“Microdosing” Kids with Peanut Allergies May End Risk of Serious Reactions

A young boy sits at a table and eats a peanut from a bowl with many peanuts.
Michelle Gibson / Getty Images.

Key Takeaways

  • A new study has found that oral immunotherapy can reduce the risk of a severe reaction from accidentally eating peanuts among 98% of children with a peanut allergy.
  • The research comes less than a year after the FDA approved the first-ever oral immunotherapy drug for kids with peanut allergies. 
  • While highly effective, oral immunotherapy may cause side effects and requires an ongoing daily commitment for the long term.

Going through everyday life can feel like a minefield when you have a child with a peanut allergy. Does that birthday cake have peanut butter frosting? Are there traces of peanut in that granola bar? Did you remember to ask the restaurant server if there are peanuts in the brownie your kid ordered for dessert? 

While avoidance has long been the go-to strategy doctors and parents have used to manage a child’s peanut allergy, a new study has found that “microdosing” toddlers and preschoolers with small amounts of peanut can significantly reduce the risk of a life-threatening reaction. 

The treatment, known as oral immunotherapy, can reduce the impact that managing a peanut allergy can have on a child’s quality of life—but it may not be right for everyone. Here’s what to know about oral immunotherapy for a peanut allergy and how to determine if it’s appropriate for your child.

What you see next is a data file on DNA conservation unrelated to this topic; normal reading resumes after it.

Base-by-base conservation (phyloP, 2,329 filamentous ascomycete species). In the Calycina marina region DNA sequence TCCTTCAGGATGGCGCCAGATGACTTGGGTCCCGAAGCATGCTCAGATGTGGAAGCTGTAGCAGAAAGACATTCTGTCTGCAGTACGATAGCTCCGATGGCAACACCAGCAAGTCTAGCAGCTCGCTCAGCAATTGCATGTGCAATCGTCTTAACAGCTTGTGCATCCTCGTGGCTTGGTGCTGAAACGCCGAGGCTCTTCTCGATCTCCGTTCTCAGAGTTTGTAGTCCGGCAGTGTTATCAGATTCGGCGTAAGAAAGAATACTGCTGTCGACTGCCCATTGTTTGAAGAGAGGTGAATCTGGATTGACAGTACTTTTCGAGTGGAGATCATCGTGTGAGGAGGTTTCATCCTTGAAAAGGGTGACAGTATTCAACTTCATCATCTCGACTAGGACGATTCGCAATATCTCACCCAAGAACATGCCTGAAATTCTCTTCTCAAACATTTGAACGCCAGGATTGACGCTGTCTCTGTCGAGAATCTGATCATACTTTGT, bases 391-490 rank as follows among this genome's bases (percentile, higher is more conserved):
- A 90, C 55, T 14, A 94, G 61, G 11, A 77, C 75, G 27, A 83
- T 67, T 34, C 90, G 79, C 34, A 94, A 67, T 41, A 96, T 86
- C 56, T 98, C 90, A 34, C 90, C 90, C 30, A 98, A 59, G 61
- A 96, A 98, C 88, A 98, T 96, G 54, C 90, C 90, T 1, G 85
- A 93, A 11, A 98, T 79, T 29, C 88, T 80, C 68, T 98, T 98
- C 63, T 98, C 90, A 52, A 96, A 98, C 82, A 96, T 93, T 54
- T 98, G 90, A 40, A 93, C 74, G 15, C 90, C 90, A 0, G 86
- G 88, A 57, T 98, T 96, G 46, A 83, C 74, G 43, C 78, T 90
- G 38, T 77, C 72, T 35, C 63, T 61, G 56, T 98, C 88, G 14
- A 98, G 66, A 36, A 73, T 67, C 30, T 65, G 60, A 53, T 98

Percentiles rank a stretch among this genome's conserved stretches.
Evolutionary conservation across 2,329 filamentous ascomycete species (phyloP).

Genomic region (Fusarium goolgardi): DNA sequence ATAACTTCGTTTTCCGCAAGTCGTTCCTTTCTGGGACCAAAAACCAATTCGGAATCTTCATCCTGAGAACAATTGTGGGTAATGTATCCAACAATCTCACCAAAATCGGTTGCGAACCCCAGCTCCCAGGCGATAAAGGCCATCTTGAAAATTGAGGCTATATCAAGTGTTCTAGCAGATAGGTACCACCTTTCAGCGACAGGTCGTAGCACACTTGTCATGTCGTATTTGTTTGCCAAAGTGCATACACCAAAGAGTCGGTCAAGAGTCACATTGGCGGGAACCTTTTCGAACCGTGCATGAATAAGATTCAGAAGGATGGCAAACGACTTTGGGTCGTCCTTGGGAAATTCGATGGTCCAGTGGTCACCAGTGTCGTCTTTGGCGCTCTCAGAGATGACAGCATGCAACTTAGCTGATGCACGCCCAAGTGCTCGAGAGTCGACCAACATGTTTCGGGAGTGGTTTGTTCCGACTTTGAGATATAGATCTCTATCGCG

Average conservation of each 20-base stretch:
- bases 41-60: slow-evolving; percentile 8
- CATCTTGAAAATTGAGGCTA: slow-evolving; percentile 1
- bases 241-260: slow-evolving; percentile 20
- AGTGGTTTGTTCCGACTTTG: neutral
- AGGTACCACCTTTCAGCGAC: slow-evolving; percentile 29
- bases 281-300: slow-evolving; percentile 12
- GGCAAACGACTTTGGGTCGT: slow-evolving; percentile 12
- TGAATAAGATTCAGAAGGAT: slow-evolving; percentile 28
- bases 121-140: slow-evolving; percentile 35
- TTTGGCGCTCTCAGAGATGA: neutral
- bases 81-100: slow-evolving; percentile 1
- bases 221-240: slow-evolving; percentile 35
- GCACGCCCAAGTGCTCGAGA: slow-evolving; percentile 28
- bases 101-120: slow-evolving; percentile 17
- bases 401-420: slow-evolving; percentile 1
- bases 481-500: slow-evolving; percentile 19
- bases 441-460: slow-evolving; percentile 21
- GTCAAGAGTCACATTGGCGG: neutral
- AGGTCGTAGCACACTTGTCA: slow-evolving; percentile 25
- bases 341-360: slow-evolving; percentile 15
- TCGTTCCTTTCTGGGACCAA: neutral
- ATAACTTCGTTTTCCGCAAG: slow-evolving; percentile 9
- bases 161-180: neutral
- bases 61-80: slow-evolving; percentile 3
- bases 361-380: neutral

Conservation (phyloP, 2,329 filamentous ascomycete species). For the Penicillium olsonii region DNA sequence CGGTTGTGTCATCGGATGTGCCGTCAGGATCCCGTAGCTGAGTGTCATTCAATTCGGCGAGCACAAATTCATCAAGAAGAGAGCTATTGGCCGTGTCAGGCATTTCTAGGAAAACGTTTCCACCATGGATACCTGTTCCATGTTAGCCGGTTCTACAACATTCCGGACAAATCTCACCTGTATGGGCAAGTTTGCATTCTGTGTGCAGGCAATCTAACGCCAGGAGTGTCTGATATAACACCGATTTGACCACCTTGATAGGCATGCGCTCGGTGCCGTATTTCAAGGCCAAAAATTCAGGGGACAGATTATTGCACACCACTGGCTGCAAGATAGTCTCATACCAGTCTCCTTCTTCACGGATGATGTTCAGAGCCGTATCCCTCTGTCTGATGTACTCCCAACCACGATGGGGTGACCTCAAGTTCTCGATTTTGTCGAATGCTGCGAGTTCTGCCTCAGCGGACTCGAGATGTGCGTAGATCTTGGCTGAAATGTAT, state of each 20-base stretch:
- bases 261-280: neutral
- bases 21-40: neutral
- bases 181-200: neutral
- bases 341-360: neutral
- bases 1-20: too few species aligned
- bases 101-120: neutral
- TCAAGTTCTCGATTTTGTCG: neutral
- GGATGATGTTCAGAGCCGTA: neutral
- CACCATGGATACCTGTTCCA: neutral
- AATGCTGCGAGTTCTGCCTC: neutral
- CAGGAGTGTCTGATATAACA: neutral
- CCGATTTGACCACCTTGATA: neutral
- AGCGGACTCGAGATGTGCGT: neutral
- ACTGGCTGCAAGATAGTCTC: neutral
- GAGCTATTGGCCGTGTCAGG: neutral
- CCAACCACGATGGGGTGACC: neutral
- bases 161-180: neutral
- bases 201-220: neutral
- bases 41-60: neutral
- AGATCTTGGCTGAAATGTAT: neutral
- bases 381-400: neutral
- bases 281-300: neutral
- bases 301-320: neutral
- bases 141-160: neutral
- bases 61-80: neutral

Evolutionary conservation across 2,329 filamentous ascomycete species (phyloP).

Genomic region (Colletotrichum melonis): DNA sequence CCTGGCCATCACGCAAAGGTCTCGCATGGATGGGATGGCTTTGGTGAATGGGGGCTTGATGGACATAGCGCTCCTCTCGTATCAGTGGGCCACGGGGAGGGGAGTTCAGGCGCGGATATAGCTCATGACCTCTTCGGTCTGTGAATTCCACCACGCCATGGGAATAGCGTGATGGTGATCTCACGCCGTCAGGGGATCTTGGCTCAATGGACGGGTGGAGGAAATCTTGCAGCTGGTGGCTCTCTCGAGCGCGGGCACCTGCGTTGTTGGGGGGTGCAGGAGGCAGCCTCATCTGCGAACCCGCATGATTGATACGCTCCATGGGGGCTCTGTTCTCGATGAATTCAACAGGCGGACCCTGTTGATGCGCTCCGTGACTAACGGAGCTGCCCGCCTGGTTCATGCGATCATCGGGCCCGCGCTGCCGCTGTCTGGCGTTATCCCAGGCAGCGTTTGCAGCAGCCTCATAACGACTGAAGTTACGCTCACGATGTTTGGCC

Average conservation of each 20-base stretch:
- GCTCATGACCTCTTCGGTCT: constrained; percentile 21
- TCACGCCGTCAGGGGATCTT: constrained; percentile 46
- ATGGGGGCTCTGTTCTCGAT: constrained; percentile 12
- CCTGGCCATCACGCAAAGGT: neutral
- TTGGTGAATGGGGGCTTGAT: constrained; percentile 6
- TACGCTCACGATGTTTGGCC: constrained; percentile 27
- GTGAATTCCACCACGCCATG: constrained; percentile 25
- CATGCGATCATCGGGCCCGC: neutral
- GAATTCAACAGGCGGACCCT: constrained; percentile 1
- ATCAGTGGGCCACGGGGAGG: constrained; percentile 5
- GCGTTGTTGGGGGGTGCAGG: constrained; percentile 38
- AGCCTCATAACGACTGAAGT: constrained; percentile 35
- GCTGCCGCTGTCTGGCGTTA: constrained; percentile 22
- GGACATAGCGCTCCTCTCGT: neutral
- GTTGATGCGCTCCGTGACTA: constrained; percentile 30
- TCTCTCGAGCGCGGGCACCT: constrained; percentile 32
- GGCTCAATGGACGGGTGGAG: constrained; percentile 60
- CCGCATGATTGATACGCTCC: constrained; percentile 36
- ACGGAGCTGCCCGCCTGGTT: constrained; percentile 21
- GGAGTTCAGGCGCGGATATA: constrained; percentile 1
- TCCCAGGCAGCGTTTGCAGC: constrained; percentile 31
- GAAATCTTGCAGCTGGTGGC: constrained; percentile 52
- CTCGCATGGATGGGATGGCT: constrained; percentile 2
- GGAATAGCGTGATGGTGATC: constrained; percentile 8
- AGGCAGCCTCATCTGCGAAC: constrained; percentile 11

Microdosing Against a Peanut Allergy

In a study published on November 19 in The Journal of Allergy and Clinical Immunology: In Practice, researchers from Canada set out to investigate how well oral immunotherapy works in young children with peanut allergies who receive the treatment in a “real-world setting” rather than a clinical trial.

The study involved 117 children between the ages of 9 months and about 5 1/2 years old who either had a history of a reaction to peanuts or were believed to have a peanut allergy based on bloodwork. The participants attended between eight and 11 in-person appointments at a health clinic, where they would receive small but increasing “doses” of peanut protein of up to 300 mg, the equivalent of about a single peanut or quarter teaspoon of peanut butter.

The children would continue to consume that same amount of peanut in between appointments as a form of “maintenance” for their desensitization to the allergy over the course of a year. Participants were then given an oral food challenge, where they consumed 4,000 milligrams of peanut protein, or almost 17 peanuts. 

The findings showed that more than 98% of young children who received oral immunotherapy for a year were able to consume 1000 mg of peanut protein, or four peanuts, without having an allergic reaction. Researchers say that’s enough to protect them from almost all accidental ingestion of peanuts in everyday life.

Nearly 80% of the participants could eat the equivalent of 17 peanuts with no reaction. Those who did have an allergic reaction generally experienced mild or moderate symptoms, but one participant did require treatment at the emergency department.

While not the first study on microdosing for peanut allergy, this research offers a deeper understanding of the safety and efficacy of oral immunotherapy outside of a lab and the potential for it to be used as a treatment for very young kids. 

Pros and Cons of Oral Immunotherapy

Oral immunotherapy has been gaining increased attention as a potential way to reduce the risk of severe reactions in children with peanut allergies. The findings of this latest research come less than a year after the U.S. Food & Drug Administration approved Palforzia, the first oral immunotherapy drug for peanut allergy in children age 4 to 17 years old.

Tamar Weinberger, MD

The current mainstay of treatment for peanut allergy is avoidance, avoidance, avoidance.

— Tamar Weinberger, MD